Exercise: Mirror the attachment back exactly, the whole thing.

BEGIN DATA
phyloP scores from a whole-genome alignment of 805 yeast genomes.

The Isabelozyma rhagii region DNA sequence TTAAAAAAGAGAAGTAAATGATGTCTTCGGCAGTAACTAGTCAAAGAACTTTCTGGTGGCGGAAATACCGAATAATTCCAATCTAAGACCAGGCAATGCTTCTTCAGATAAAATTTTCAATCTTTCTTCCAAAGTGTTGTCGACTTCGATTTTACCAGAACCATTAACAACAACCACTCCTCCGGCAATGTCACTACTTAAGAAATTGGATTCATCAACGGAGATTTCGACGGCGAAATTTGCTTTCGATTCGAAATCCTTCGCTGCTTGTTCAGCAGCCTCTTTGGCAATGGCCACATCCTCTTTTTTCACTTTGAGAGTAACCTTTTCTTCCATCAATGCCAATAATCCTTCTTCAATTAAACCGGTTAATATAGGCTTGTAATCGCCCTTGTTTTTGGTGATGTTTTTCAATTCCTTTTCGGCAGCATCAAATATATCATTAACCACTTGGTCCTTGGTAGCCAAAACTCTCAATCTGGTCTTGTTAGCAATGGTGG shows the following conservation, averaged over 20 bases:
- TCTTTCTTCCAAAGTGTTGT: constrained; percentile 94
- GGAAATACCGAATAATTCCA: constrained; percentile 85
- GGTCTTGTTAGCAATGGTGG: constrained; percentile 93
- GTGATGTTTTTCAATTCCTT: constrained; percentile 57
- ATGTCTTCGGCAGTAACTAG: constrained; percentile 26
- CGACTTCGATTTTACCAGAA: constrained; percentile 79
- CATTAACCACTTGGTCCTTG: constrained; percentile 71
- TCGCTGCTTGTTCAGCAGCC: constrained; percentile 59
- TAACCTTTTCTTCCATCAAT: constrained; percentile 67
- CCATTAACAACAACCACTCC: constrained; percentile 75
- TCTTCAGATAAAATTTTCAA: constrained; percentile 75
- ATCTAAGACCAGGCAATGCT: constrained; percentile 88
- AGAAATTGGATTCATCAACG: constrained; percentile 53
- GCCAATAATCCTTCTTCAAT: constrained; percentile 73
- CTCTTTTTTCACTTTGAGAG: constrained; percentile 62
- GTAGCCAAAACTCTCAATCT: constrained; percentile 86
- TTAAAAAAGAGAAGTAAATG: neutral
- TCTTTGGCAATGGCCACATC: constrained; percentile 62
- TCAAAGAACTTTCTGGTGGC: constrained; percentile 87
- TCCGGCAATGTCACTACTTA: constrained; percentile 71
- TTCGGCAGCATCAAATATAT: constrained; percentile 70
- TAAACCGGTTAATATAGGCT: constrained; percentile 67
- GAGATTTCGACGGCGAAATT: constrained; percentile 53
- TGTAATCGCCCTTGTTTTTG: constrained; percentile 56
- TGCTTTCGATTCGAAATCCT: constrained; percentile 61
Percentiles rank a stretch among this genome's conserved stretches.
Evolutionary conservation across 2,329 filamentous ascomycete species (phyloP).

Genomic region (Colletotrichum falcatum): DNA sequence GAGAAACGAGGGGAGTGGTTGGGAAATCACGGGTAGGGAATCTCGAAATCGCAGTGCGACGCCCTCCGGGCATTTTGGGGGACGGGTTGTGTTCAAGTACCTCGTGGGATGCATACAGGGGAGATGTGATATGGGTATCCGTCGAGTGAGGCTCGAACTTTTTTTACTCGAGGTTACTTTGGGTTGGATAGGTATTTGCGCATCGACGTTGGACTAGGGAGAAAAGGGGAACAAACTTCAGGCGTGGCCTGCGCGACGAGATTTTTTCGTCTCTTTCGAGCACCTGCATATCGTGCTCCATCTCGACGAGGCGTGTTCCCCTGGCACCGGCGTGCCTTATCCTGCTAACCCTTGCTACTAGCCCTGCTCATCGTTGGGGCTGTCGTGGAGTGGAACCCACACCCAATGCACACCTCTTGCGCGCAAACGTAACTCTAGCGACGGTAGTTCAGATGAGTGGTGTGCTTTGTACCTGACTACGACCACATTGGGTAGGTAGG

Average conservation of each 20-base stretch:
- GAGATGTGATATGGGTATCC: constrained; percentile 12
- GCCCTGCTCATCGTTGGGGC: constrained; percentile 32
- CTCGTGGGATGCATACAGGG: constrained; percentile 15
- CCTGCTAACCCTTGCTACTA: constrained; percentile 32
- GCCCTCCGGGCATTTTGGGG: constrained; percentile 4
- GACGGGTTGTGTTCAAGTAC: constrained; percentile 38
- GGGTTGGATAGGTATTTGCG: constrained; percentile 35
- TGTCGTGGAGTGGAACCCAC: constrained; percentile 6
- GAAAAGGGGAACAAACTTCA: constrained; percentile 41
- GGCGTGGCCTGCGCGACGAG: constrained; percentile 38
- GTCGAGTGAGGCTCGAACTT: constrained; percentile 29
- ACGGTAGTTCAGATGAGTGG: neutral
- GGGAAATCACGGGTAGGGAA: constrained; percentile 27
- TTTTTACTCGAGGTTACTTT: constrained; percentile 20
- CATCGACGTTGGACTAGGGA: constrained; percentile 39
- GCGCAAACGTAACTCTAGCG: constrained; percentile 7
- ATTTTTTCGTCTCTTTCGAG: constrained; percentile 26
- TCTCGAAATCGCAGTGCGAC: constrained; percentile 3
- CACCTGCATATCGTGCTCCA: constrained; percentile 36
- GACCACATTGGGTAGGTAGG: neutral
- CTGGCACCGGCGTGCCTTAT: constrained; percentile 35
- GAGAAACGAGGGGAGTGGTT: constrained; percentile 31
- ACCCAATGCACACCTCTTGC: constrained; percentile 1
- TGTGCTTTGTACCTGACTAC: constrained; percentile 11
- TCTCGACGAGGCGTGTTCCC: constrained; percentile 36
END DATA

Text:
phyloP scores from a whole-genome alignment of 805 yeast genomes.

The Isabelozyma rhagii region DNA sequence TTAAAAAAGAGAAGTAAATGATGTCTTCGGCAGTAACTAGTCAAAGAACTTTCTGGTGGCGGAAATACCGAATAATTCCAATCTAAGACCAGGCAATGCTTCTTCAGATAAAATTTTCAATCTTTCTTCCAAAGTGTTGTCGACTTCGATTTTACCAGAACCATTAACAACAACCACTCCTCCGGCAATGTCACTACTTAAGAAATTGGATTCATCAACGGAGATTTCGACGGCGAAATTTGCTTTCGATTCGAAATCCTTCGCTGCTTGTTCAGCAGCCTCTTTGGCAATGGCCACATCCTCTTTTTTCACTTTGAGAGTAACCTTTTCTTCCATCAATGCCAATAATCCTTCTTCAATTAAACCGGTTAATATAGGCTTGTAATCGCCCTTGTTTTTGGTGATGTTTTTCAATTCCTTTTCGGCAGCATCAAATATATCATTAACCACTTGGTCCTTGGTAGCCAAAACTCTCAATCTGGTCTTGTTAGCAATGGTGG shows the following conservation, averaged over 20 bases:
- TCTTTCTTCCAAAGTGTTGT: constrained; percentile 94
- GGAAATACCGAATAATTCCA: constrained; percentile 85
- GGTCTTGTTAGCAATGGTGG: constrained; percentile 93
- GTGATGTTTTTCAATTCCTT: constrained; percentile 57
- ATGTCTTCGGCAGTAACTAG: constrained; percentile 26
- CGACTTCGATTTTACCAGAA: constrained; percentile 79
- CATTAACCACTTGGTCCTTG: constrained; percentile 71
- TCGCTGCTTGTTCAGCAGCC: constrained; percentile 59
- TAACCTTTTCTTCCATCAAT: constrained; percentile 67
- CCATTAACAACAACCACTCC: constrained; percentile 75
- TCTTCAGATAAAATTTTCAA: constrained; percentile 75
- ATCTAAGACCAGGCAATGCT: constrained; percentile 88
- AGAAATTGGATTCATCAACG: constrained; percentile 53
- GCCAATAATCCTTCTTCAAT: constrained; percentile 73
- CTCTTTTTTCACTTTGAGAG: constrained; percentile 62
- GTAGCCAAAACTCTCAATCT: constrained; percentile 86
- TTAAAAAAGAGAAGTAAATG: neutral
- TCTTTGGCAATGGCCACATC: constrained; percentile 62
- TCAAAGAACTTTCTGGTGGC: constrained; percentile 87
- TCCGGCAATGTCACTACTTA: constrained; percentile 71
- TTCGGCAGCATCAAATATAT: constrained; percentile 70
- TAAACCGGTTAATATAGGCT: constrained; percentile 67
- GAGATTTCGACGGCGAAATT: constrained; percentile 53
- TGTAATCGCCCTTGTTTTTG: constrained; percentile 56
- TGCTTTCGATTCGAAATCCT: constrained; percentile 61
Percentiles rank a stretch among this genome's conserved stretches.
Evolutionary conservation across 2,329 filamentous ascomycete species (phyloP).

Genomic region (Colletotrichum falcatum): DNA sequence GAGAAACGAGGGGAGTGGTTGGGAAATCACGGGTAGGGAATCTCGAAATCGCAGTGCGACGCCCTCCGGGCATTTTGGGGGACGGGTTGTGTTCAAGTACCTCGTGGGATGCATACAGGGGAGATGTGATATGGGTATCCGTCGAGTGAGGCTCGAACTTTTTTTACTCGAGGTTACTTTGGGTTGGATAGGTATTTGCGCATCGACGTTGGACTAGGGAGAAAAGGGGAACAAACTTCAGGCGTGGCCTGCGCGACGAGATTTTTTCGTCTCTTTCGAGCACCTGCATATCGTGCTCCATCTCGACGAGGCGTGTTCCCCTGGCACCGGCGTGCCTTATCCTGCTAACCCTTGCTACTAGCCCTGCTCATCGTTGGGGCTGTCGTGGAGTGGAACCCACACCCAATGCACACCTCTTGCGCGCAAACGTAACTCTAGCGACGGTAGTTCAGATGAGTGGTGTGCTTTGTACCTGACTACGACCACATTGGGTAGGTAGG

Average conservation of each 20-base stretch:
- GAGATGTGATATGGGTATCC: constrained; percentile 12
- GCCCTGCTCATCGTTGGGGC: constrained; percentile 32
- CTCGTGGGATGCATACAGGG: constrained; percentile 15
- CCTGCTAACCCTTGCTACTA: constrained; percentile 32
- GCCCTCCGGGCATTTTGGGG: constrained; percentile 4
- GACGGGTTGTGTTCAAGTAC: constrained; percentile 38
- GGGTTGGATAGGTATTTGCG: constrained; percentile 35
- TGTCGTGGAGTGGAACCCAC: constrained; percentile 6
- GAAAAGGGGAACAAACTTCA: constrained; percentile 41
- GGCGTGGCCTGCGCGACGAG: constrained; percentile 38
- GTCGAGTGAGGCTCGAACTT: constrained; percentile 29
- ACGGTAGTTCAGATGAGTGG: neutral
- GGGAAATCACGGGTAGGGAA: constrained; percentile 27
- TTTTTACTCGAGGTTACTTT: constrained; percentile 20
- CATCGACGTTGGACTAGGGA: constrained; percentile 39
- GCGCAAACGTAACTCTAGCG: constrained; percentile 7
- ATTTTTTCGTCTCTTTCGAG: constrained; percentile 26
- TCTCGAAATCGCAGTGCGAC: constrained; percentile 3
- CACCTGCATATCGTGCTCCA: constrained; percentile 36
- GACCACATTGGGTAGGTAGG: neutral
- CTGGCACCGGCGTGCCTTAT: constrained; percentile 35
- GAGAAACGAGGGGAGTGGTT: constrained; percentile 31
- ACCCAATGCACACCTCTTGC: constrained; percentile 1
- TGTGCTTTGTACCTGACTAC: constrained; percentile 11
- TCTCGACGAGGCGTGTTCCC: constrained; percentile 36